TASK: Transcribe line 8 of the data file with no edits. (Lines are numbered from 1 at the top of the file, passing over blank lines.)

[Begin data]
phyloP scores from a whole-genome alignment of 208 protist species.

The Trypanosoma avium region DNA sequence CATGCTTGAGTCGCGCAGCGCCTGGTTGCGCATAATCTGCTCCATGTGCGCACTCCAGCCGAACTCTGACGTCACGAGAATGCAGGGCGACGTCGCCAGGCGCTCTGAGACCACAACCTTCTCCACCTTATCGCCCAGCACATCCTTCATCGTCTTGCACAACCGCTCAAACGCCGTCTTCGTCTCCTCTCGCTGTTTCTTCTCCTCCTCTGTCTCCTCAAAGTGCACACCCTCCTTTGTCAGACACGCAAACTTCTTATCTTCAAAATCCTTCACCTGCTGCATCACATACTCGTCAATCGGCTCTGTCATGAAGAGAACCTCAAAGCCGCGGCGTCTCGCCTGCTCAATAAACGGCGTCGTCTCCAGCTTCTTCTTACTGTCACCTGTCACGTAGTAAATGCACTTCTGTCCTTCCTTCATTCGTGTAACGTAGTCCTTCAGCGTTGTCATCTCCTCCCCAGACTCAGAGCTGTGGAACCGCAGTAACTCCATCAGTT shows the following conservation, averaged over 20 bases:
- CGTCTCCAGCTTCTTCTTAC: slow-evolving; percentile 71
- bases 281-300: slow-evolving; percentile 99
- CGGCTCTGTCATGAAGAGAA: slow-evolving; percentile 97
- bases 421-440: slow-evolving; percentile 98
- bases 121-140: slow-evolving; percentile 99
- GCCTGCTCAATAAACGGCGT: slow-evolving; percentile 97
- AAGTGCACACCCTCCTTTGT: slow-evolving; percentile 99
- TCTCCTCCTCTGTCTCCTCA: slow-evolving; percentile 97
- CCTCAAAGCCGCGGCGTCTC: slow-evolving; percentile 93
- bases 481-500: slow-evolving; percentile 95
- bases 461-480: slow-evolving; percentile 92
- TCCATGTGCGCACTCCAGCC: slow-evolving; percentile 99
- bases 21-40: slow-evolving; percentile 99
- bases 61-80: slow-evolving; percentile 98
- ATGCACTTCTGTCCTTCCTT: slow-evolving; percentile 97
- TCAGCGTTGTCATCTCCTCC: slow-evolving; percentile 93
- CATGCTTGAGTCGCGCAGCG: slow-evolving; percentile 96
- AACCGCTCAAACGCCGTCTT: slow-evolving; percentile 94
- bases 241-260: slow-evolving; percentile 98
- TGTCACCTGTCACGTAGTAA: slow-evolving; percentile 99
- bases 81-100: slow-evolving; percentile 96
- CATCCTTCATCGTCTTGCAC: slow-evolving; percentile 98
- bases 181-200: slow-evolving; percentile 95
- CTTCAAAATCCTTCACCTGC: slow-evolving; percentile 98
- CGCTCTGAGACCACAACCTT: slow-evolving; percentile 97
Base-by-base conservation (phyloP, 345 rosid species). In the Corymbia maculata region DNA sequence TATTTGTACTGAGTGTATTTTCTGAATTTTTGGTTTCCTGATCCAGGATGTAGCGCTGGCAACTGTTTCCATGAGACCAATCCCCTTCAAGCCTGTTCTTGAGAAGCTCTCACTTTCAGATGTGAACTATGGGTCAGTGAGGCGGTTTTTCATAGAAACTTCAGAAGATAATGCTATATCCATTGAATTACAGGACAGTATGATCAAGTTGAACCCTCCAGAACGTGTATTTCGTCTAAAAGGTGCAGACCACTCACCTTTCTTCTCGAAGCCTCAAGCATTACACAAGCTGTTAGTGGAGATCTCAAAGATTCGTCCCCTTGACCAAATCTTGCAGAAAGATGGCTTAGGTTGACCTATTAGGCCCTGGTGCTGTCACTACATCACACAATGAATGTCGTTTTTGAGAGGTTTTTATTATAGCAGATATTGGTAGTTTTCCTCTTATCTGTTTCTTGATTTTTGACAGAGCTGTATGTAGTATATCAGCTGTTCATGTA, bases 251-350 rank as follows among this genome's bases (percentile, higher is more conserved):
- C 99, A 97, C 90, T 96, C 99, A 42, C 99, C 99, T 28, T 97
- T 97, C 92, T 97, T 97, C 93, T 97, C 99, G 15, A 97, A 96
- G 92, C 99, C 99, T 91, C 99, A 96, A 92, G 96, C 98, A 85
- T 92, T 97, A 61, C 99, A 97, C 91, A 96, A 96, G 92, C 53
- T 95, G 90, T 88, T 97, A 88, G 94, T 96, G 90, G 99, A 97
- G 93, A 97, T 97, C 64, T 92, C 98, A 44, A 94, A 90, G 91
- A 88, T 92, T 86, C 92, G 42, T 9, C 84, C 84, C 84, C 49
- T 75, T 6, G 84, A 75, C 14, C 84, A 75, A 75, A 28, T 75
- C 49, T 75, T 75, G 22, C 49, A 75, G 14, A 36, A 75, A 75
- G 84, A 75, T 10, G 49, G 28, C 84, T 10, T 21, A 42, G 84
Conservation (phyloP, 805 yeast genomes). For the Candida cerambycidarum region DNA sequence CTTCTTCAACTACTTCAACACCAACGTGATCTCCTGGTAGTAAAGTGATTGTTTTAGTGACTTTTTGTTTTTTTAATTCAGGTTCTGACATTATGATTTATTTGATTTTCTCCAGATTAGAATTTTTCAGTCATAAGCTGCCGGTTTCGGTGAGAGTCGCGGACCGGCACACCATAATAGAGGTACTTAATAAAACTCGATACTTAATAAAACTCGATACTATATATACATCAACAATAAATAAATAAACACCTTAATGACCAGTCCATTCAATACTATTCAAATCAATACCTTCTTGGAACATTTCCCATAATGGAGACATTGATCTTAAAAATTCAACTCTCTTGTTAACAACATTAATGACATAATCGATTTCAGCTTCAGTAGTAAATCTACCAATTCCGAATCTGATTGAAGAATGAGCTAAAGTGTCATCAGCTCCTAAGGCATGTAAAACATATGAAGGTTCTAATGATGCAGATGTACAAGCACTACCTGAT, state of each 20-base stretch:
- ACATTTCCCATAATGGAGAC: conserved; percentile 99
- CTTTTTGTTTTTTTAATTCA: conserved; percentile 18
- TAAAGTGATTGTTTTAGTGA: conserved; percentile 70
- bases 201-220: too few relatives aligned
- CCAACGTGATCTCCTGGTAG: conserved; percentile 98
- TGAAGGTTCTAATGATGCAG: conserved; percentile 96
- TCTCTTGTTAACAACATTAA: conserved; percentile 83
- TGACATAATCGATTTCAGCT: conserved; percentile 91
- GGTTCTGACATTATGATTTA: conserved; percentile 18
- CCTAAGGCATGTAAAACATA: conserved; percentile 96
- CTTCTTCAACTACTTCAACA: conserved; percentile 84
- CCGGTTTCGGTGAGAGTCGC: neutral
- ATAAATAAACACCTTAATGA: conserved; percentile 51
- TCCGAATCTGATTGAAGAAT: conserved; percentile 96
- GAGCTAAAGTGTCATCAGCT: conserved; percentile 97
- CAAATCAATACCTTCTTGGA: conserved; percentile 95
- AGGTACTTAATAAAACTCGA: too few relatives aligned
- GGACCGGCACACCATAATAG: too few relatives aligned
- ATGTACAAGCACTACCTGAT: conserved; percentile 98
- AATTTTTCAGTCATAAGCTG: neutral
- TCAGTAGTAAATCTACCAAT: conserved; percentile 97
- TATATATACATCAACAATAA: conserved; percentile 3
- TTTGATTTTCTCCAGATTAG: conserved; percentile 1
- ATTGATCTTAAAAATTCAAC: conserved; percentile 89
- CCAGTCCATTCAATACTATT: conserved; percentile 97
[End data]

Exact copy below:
- GCCTGCTCAATAAACGGCGT: slow-evolving; percentile 97